Evidence of meeting #13 for COVID-19 Pandemic in the 43rd Parliament, 1st Session. (The original version is on Parliament’s site, as are the minutes.) The winning word was chair.

A video is available from Parliament.

On the agenda

MPs speaking

Also speaking

1:50 p.m.

Conservative

The Acting Chair Conservative Bruce Stanton

The honourable minister.

1:50 p.m.

Québec Québec

Liberal

Jean-Yves Duclos LiberalPresident of the Treasury Board

Thank you, Mr. Chair.

Thank you to my colleague for her important question, which indeed speaks to the importance of public servants continuing their important jobs for Canadians, being mindful, of course, of the difficult circumstances in which many of those workers find themselves, both personally and professionally.

We know that, in particular, indigenous communities need that support, and particularly so in the context of the crisis. We look forward to continuing to support them.

1:50 p.m.

Independent

Jody Wilson-Raybould Independent Vancouver Granville, BC

As current and former parliamentarians call for a national inquiry into long-term care homes, something I would strongly support, can the Minister of Crown-Indigenous Relations please give the members an idea as to when the action plan on murdered and missing indigenous women and girls will be released?

In asking this question, I certainly understand the need for consultation and the reality of some delays due to the pandemic.

There are of course many actions that we all know need to take place now that do not need more consultation. The need for consultation cannot be an excuse for the lack of action.

1:50 p.m.

Liberal

Carolyn Bennett Liberal Toronto—St. Paul's, ON

I thank the member for her ongoing advocacy.

As we approach the first anniversary of the release of the final report, we are grateful for the work of all of our partners as they really try to do what they can to end this national tragedy of missing and murdered indigenous women and girls and those who are two-spirited, plus.

Despite the challenges of COVID-19, they have put in good initiatives, and we look forward to releasing a national action plan that will include all provinces and territories as well as all of our indigenous governments and partners.

1:50 p.m.

Conservative

The Acting Chair Conservative Bruce Stanton

Ms. Wilson-Raybould, you're down to about the last 30 seconds, so please ask a short question.

1:50 p.m.

Independent

Jody Wilson-Raybould Independent Vancouver Granville, BC

I have a short question for the Minister of Transport.

Does the government have any plans to step in and encourage airlines to return money to customers rather than vouchers? I've heard from many constituents and businesses in this regard.

May 28th, 2020 / 1:55 p.m.

Liberal

Marc Garneau Liberal Notre-Dame-de-Grâce—Westmount, QC

Mr. Chair, as I mentioned before, we're very sympathetic to the situation that those who would have preferred a refund are in at the moment. However, the airlines are going through an extremely difficult time, and if they had to reimburse at this time, some of them could fail.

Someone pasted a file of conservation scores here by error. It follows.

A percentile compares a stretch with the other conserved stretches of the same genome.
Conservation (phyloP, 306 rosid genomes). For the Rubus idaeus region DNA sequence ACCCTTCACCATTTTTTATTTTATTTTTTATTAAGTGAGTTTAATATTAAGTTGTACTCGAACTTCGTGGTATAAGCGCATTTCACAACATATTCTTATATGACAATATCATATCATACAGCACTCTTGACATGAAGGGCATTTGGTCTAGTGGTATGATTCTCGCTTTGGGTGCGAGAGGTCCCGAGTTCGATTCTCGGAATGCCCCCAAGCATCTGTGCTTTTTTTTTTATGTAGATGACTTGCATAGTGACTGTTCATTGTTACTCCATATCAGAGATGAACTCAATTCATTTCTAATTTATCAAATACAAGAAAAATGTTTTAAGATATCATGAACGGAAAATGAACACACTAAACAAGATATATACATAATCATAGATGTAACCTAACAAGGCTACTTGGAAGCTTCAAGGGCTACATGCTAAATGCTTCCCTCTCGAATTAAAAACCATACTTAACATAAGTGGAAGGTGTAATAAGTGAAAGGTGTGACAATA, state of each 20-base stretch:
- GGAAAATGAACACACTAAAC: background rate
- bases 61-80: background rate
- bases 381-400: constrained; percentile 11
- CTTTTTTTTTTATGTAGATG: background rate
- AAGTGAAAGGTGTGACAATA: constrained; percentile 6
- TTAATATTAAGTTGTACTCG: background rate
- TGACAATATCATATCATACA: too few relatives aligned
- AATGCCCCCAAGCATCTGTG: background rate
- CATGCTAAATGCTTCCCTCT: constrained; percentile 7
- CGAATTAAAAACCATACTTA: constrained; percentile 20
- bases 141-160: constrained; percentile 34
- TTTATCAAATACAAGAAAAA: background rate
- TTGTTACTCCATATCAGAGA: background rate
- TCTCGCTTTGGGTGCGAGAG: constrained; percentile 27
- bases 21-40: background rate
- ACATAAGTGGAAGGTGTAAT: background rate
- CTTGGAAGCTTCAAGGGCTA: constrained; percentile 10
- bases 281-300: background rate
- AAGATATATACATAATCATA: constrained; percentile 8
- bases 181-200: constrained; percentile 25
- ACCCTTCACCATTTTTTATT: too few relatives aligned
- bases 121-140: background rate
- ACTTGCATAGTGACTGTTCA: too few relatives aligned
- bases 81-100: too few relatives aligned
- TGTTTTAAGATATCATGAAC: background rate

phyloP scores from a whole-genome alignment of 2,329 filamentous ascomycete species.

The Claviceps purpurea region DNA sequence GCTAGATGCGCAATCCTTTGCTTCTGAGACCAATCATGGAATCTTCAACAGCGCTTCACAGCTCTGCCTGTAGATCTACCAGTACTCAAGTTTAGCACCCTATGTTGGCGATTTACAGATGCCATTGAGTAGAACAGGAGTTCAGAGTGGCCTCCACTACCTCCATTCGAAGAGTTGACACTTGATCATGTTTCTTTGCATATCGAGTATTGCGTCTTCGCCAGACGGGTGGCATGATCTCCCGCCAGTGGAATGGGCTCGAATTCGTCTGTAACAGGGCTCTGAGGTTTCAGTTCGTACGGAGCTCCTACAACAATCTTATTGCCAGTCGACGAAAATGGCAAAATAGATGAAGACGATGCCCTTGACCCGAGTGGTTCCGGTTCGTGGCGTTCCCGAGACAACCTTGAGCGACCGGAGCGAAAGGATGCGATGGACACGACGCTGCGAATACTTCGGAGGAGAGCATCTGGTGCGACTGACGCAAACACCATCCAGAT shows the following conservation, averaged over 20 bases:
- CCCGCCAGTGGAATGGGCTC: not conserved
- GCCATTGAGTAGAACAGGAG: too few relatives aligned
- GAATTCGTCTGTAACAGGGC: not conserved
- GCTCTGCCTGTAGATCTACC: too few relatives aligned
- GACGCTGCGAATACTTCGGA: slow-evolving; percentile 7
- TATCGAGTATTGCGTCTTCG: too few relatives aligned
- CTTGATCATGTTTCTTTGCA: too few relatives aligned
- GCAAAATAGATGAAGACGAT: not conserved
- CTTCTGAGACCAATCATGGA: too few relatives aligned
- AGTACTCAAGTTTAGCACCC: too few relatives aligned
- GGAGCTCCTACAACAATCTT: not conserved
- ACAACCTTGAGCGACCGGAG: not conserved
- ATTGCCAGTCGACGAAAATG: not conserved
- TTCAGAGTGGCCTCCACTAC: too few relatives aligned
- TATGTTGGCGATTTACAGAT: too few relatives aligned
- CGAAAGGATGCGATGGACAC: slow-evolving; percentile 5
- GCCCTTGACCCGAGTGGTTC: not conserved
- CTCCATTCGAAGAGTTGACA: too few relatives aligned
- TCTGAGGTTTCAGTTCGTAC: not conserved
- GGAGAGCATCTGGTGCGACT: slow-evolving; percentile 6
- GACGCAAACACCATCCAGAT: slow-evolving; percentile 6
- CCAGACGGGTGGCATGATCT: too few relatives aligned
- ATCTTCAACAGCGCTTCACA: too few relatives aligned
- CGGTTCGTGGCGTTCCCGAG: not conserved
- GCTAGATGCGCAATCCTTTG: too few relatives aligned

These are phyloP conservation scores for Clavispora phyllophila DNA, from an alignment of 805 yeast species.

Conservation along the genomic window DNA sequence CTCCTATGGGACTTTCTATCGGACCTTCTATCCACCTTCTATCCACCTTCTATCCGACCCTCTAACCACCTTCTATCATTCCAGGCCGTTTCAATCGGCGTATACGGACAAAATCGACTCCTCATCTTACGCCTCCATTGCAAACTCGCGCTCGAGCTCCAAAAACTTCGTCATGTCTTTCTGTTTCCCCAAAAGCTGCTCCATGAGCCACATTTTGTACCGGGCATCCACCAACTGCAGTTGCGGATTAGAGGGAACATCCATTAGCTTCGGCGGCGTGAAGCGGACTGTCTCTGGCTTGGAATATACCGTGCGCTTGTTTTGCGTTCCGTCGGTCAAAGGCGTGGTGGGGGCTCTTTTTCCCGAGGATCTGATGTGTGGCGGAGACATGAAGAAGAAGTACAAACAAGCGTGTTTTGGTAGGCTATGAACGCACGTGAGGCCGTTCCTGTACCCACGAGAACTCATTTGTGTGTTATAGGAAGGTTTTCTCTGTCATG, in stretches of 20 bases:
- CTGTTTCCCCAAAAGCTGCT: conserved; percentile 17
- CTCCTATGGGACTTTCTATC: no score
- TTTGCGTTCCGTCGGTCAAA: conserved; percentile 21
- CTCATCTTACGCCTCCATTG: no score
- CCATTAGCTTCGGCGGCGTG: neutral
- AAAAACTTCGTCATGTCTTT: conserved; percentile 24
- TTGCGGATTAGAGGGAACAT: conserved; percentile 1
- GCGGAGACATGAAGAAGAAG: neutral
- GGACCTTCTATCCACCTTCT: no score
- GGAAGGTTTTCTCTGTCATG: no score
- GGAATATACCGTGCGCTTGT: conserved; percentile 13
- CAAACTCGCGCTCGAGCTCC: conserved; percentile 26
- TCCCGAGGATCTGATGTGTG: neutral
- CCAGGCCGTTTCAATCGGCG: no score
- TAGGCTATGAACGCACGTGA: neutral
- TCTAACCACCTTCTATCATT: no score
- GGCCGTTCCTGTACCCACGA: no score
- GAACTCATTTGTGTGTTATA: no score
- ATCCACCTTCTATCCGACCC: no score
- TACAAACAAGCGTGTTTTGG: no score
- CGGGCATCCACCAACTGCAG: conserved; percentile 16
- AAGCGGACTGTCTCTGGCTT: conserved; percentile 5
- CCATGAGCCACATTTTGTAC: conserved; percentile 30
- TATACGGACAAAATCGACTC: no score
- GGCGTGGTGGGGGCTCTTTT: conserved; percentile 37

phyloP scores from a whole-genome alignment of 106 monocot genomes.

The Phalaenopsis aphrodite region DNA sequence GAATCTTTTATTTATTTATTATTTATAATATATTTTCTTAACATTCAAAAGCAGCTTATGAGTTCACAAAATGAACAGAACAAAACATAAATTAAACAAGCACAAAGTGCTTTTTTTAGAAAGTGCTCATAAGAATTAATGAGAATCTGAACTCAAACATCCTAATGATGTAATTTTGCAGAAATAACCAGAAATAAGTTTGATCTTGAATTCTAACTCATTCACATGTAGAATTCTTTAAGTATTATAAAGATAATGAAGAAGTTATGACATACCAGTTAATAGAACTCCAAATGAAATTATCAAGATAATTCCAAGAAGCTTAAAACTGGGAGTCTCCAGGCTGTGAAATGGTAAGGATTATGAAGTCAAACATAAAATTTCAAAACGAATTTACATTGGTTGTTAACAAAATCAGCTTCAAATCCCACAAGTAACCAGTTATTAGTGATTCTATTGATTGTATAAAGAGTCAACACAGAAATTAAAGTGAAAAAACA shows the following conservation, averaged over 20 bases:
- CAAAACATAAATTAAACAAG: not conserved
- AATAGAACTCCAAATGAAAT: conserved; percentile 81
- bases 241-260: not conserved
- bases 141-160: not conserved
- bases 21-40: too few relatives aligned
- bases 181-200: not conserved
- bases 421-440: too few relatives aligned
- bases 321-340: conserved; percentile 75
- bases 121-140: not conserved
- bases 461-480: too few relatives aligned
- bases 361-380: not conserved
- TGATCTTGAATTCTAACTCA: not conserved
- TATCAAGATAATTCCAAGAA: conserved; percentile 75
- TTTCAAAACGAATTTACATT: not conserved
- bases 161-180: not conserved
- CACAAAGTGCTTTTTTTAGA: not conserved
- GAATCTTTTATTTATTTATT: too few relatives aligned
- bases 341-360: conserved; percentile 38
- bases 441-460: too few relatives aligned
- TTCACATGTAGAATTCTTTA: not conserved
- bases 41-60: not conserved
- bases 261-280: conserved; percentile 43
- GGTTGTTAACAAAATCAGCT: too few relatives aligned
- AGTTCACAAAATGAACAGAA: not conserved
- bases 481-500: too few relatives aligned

1:55 p.m.

Conservative

The Acting Chair Conservative Bruce Stanton

We'll now go to Mr. Blaikie.

1:55 p.m.

NDP

Daniel Blaikie NDP Elmwood—Transcona, MB

Thank you very much, Mr. Chair.

I want to begin by indicating that I'll be splitting my time with the member for Skeena—Bulkley Valley.

Across the country, a lot of Canadians are preparing to go back to work right now and some employers are doing a good job of ensuring that there is a safe workplace, with the right procedures and the right equipment. Unfortunately, some employers are not. For Canadians who are employed by them, that means making a really tough decision between going back to a workplace where they don't feel safe and which may present a threat to their families or communities, and staying home and worrying about not being paid because they're not at work or because they will lose access to the CERB.

I am wondering what guidance the federal government has for people who feel that their workplace is not safe at this time and that their employer hasn't done its due diligence, and are concerned about losing access to the CERB.

1:55 p.m.

Liberal

Carla Qualtrough Liberal Delta, BC

Mr. Chair, we are very concerned about the safety of our workplaces and we don't want workers to feel unsafe as they go back to work. However, we do want people to go back to work.

We are working very closely with the provinces. The Minister of Health is working on occupational health and safety guidelines. The Minister of Labour is working with her colleagues. We are taking an all-of-government approach to ensure that workers are safe, that they don't have to put their lives or the health of their families in jeopardy and that we can support them in these efforts.

1:55 p.m.

NDP

Daniel Blaikie NDP Elmwood—Transcona, MB

Mr. Chair, I think the issue here is that Canadian workers really need some certainty about what the federal government would consider an adequate employment offer, or an offer to come back to work, so that they wouldn't be on the CERB. Can Canadians be confident that they can stay on the CERB whether they go back to work or not, whether their employer makes them an offer or not? I think a lot of people have anxiety about this and it's a difficult time.

When is the government going to release some formal guidance on how people go about refusing unsafe work?

1:55 p.m.

Liberal

Carla Qualtrough Liberal Delta, BC